Monetary Policy Delegation, Labour Market Structure and Fiscal-Monetary Policy Coordination
AbstractWe study monetary policy delegation in a framework where fiscal policy is determined endogenously and wages are negotiated by trade unions who face a trade-off between real wages and employment. If the median trade union voter is a senior member the nominal wages are too high to guarantee full insider employment. The fiscal authority can subject the central bank to institutional arrangements. The optimal choice of central bank preferences shows a central banker who is more inflation averse, but not infinitely so, than the fiscal authority. This happens because employment and government expenditures are not invariant to changes in the monetary regime. If the fiscal authority gives the central bank to an inflation target, the optimal target is contingent upon both the fiscal authority's and the trade union's preferences. Moreover, the fiscal authority's gain from inflation targeting is highest if the median union voter has no employment objective. When the union cares about employment, both fiscal and monetary policies become subject to time-inconsistency problems. In equilibrium, the overall welfare under inflation targeting can be lower than under discretion. However, when the union's employment objective becomes sufficiently important, the gain starts to increase. Thus, we find a U-shaped relationship between the gain from inflation targeting and the trade union's weight on employment.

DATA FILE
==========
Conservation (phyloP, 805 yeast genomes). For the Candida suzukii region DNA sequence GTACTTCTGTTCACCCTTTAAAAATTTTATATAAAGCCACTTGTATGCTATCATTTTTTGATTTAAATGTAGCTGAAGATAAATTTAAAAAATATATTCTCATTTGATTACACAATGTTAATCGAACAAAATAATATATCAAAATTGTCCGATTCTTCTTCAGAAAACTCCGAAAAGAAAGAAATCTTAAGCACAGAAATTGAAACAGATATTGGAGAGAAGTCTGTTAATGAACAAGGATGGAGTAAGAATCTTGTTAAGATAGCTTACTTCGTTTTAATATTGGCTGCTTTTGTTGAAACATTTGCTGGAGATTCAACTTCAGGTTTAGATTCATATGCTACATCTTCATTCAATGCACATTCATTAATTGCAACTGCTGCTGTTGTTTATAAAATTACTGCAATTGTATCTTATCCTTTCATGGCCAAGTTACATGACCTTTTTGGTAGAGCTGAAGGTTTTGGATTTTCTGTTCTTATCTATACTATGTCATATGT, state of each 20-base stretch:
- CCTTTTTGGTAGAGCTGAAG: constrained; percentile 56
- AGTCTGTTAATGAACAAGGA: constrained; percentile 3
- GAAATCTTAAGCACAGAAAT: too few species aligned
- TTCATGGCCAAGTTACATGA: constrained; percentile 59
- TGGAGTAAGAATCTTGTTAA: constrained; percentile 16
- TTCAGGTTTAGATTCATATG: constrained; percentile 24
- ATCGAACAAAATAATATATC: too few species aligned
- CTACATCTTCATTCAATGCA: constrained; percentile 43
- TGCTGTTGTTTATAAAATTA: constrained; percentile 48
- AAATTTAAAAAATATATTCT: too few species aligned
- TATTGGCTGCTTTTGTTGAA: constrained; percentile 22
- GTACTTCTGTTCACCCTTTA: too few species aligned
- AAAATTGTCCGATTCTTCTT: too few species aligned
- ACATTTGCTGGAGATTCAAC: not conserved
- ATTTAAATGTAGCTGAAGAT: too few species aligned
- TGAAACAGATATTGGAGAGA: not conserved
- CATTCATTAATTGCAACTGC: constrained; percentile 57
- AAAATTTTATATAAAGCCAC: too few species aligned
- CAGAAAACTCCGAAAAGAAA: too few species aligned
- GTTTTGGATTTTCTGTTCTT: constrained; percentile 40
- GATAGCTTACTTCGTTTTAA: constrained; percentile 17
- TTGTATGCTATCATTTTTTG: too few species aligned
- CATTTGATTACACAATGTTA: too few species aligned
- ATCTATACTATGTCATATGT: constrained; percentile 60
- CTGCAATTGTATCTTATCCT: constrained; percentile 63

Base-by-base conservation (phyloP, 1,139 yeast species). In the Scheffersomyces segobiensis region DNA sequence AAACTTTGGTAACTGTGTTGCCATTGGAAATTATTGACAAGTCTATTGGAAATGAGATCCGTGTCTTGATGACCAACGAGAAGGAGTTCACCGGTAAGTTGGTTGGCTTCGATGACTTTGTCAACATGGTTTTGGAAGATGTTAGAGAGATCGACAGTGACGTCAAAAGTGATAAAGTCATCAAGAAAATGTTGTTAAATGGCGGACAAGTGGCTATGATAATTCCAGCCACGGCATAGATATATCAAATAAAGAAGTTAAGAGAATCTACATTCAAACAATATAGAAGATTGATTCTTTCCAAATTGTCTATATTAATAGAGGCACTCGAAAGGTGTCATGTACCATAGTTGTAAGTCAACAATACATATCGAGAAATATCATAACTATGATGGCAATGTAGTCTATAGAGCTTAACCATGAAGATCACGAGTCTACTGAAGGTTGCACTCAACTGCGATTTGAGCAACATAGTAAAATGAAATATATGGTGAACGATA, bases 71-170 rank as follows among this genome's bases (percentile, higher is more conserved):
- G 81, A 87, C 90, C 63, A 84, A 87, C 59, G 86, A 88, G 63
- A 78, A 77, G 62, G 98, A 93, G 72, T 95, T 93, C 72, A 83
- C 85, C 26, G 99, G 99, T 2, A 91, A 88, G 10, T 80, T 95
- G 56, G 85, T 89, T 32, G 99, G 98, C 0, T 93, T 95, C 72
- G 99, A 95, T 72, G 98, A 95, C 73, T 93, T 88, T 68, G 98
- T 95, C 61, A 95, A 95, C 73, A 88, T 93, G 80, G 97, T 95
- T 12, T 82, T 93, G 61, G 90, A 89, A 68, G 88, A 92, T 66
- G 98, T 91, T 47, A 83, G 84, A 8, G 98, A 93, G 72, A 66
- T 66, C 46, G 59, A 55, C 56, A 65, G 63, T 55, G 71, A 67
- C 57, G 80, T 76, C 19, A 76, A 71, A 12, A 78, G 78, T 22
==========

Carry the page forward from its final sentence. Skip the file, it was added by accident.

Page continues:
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Bibliographic InfoPaper provided by Bank of Finland in its series Research Discussion Papers with number 14/1998.
Length: 33 pages
Date of creation: 08 Jul 1998
Date of revision:
trade union behaviour; fiscal-monetary coordination; inflation targeting;
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